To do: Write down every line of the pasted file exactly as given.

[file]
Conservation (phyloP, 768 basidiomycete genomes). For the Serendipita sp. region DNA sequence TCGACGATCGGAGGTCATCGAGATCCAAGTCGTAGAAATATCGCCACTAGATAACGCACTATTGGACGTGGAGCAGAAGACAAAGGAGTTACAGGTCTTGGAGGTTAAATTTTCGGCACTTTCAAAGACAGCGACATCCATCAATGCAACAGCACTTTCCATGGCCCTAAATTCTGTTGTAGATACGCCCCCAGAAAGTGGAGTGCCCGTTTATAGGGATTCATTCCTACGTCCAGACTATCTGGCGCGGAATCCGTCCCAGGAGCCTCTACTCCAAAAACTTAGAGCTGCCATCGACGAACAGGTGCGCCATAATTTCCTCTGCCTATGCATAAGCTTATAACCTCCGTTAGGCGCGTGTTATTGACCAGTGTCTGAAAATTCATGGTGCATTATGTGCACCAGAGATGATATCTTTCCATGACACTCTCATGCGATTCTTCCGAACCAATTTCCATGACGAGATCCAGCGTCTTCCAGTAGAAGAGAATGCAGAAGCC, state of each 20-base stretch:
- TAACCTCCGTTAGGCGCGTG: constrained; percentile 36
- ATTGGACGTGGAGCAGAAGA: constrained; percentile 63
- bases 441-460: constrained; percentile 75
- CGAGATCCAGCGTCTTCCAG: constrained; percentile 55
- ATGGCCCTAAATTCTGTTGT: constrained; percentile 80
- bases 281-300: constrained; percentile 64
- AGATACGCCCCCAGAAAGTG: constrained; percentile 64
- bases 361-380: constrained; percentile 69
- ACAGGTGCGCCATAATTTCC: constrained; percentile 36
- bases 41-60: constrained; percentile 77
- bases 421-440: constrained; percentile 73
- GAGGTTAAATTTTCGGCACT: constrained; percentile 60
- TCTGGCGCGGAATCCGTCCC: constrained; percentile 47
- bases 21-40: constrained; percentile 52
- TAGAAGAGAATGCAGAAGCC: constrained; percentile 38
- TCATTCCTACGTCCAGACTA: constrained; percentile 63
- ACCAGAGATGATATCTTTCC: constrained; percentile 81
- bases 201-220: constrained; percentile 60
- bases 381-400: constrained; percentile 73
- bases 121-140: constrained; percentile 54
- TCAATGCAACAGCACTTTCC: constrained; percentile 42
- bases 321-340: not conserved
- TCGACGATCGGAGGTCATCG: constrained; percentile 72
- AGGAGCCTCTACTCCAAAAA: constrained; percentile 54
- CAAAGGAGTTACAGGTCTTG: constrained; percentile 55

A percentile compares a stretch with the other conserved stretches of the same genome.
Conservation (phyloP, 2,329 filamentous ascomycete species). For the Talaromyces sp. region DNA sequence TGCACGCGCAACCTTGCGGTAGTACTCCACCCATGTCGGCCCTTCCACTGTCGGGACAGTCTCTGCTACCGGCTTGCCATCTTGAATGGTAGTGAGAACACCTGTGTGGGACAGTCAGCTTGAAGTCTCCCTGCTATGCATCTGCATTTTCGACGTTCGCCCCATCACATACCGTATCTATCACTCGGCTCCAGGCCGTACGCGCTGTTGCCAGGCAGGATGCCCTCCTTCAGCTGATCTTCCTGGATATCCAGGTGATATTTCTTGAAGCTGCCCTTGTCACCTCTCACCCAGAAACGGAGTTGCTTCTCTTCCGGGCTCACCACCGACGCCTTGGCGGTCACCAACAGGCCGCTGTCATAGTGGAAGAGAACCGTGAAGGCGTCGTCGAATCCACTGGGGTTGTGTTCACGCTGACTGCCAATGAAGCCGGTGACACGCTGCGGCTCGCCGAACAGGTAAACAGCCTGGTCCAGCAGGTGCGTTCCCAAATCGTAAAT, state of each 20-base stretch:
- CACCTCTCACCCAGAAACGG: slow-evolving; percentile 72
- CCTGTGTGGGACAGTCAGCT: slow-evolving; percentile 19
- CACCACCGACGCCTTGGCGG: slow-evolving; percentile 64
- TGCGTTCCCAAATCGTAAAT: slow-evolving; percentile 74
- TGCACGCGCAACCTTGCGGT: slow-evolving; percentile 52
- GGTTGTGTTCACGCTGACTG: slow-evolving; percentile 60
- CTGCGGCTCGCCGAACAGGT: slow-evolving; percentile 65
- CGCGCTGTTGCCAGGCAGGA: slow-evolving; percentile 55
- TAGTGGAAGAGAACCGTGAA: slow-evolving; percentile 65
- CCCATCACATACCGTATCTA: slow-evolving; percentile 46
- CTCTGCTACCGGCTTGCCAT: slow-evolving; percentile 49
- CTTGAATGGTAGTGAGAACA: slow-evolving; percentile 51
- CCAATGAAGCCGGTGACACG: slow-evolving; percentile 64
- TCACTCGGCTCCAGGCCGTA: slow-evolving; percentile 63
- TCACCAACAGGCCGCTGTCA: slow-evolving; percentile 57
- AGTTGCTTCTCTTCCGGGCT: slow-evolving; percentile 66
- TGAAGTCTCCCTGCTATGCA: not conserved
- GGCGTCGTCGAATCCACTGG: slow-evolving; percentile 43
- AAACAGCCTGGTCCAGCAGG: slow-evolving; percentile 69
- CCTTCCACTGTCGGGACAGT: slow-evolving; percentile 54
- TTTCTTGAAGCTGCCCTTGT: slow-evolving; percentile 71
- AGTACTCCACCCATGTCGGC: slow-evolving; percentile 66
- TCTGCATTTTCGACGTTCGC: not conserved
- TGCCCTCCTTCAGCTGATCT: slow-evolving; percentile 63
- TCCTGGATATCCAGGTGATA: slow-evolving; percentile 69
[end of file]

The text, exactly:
Conservation (phyloP, 768 basidiomycete genomes). For the Serendipita sp. region DNA sequence TCGACGATCGGAGGTCATCGAGATCCAAGTCGTAGAAATATCGCCACTAGATAACGCACTATTGGACGTGGAGCAGAAGACAAAGGAGTTACAGGTCTTGGAGGTTAAATTTTCGGCACTTTCAAAGACAGCGACATCCATCAATGCAACAGCACTTTCCATGGCCCTAAATTCTGTTGTAGATACGCCCCCAGAAAGTGGAGTGCCCGTTTATAGGGATTCATTCCTACGTCCAGACTATCTGGCGCGGAATCCGTCCCAGGAGCCTCTACTCCAAAAACTTAGAGCTGCCATCGACGAACAGGTGCGCCATAATTTCCTCTGCCTATGCATAAGCTTATAACCTCCGTTAGGCGCGTGTTATTGACCAGTGTCTGAAAATTCATGGTGCATTATGTGCACCAGAGATGATATCTTTCCATGACACTCTCATGCGATTCTTCCGAACCAATTTCCATGACGAGATCCAGCGTCTTCCAGTAGAAGAGAATGCAGAAGCC, state of each 20-base stretch:
- TAACCTCCGTTAGGCGCGTG: constrained; percentile 36
- ATTGGACGTGGAGCAGAAGA: constrained; percentile 63
- bases 441-460: constrained; percentile 75
- CGAGATCCAGCGTCTTCCAG: constrained; percentile 55
- ATGGCCCTAAATTCTGTTGT: constrained; percentile 80
- bases 281-300: constrained; percentile 64
- AGATACGCCCCCAGAAAGTG: constrained; percentile 64
- bases 361-380: constrained; percentile 69
- ACAGGTGCGCCATAATTTCC: constrained; percentile 36
- bases 41-60: constrained; percentile 77
- bases 421-440: constrained; percentile 73
- GAGGTTAAATTTTCGGCACT: constrained; percentile 60
- TCTGGCGCGGAATCCGTCCC: constrained; percentile 47
- bases 21-40: constrained; percentile 52
- TAGAAGAGAATGCAGAAGCC: constrained; percentile 38
- TCATTCCTACGTCCAGACTA: constrained; percentile 63
- ACCAGAGATGATATCTTTCC: constrained; percentile 81
- bases 201-220: constrained; percentile 60
- bases 381-400: constrained; percentile 73
- bases 121-140: constrained; percentile 54
- TCAATGCAACAGCACTTTCC: constrained; percentile 42
- bases 321-340: not conserved
- TCGACGATCGGAGGTCATCG: constrained; percentile 72
- AGGAGCCTCTACTCCAAAAA: constrained; percentile 54
- CAAAGGAGTTACAGGTCTTG: constrained; percentile 55

A percentile compares a stretch with the other conserved stretches of the same genome.
Conservation (phyloP, 2,329 filamentous ascomycete species). For the Talaromyces sp. region DNA sequence TGCACGCGCAACCTTGCGGTAGTACTCCACCCATGTCGGCCCTTCCACTGTCGGGACAGTCTCTGCTACCGGCTTGCCATCTTGAATGGTAGTGAGAACACCTGTGTGGGACAGTCAGCTTGAAGTCTCCCTGCTATGCATCTGCATTTTCGACGTTCGCCCCATCACATACCGTATCTATCACTCGGCTCCAGGCCGTACGCGCTGTTGCCAGGCAGGATGCCCTCCTTCAGCTGATCTTCCTGGATATCCAGGTGATATTTCTTGAAGCTGCCCTTGTCACCTCTCACCCAGAAACGGAGTTGCTTCTCTTCCGGGCTCACCACCGACGCCTTGGCGGTCACCAACAGGCCGCTGTCATAGTGGAAGAGAACCGTGAAGGCGTCGTCGAATCCACTGGGGTTGTGTTCACGCTGACTGCCAATGAAGCCGGTGACACGCTGCGGCTCGCCGAACAGGTAAACAGCCTGGTCCAGCAGGTGCGTTCCCAAATCGTAAAT, state of each 20-base stretch:
- CACCTCTCACCCAGAAACGG: slow-evolving; percentile 72
- CCTGTGTGGGACAGTCAGCT: slow-evolving; percentile 19
- CACCACCGACGCCTTGGCGG: slow-evolving; percentile 64
- TGCGTTCCCAAATCGTAAAT: slow-evolving; percentile 74
- TGCACGCGCAACCTTGCGGT: slow-evolving; percentile 52
- GGTTGTGTTCACGCTGACTG: slow-evolving; percentile 60
- CTGCGGCTCGCCGAACAGGT: slow-evolving; percentile 65
- CGCGCTGTTGCCAGGCAGGA: slow-evolving; percentile 55
- TAGTGGAAGAGAACCGTGAA: slow-evolving; percentile 65
- CCCATCACATACCGTATCTA: slow-evolving; percentile 46
- CTCTGCTACCGGCTTGCCAT: slow-evolving; percentile 49
- CTTGAATGGTAGTGAGAACA: slow-evolving; percentile 51
- CCAATGAAGCCGGTGACACG: slow-evolving; percentile 64
- TCACTCGGCTCCAGGCCGTA: slow-evolving; percentile 63
- TCACCAACAGGCCGCTGTCA: slow-evolving; percentile 57
- AGTTGCTTCTCTTCCGGGCT: slow-evolving; percentile 66
- TGAAGTCTCCCTGCTATGCA: not conserved
- GGCGTCGTCGAATCCACTGG: slow-evolving; percentile 43
- AAACAGCCTGGTCCAGCAGG: slow-evolving; percentile 69
- CCTTCCACTGTCGGGACAGT: slow-evolving; percentile 54
- TTTCTTGAAGCTGCCCTTGT: slow-evolving; percentile 71
- AGTACTCCACCCATGTCGGC: slow-evolving; percentile 66
- TCTGCATTTTCGACGTTCGC: not conserved
- TGCCCTCCTTCAGCTGATCT: slow-evolving; percentile 63
- TCCTGGATATCCAGGTGATA: slow-evolving; percentile 69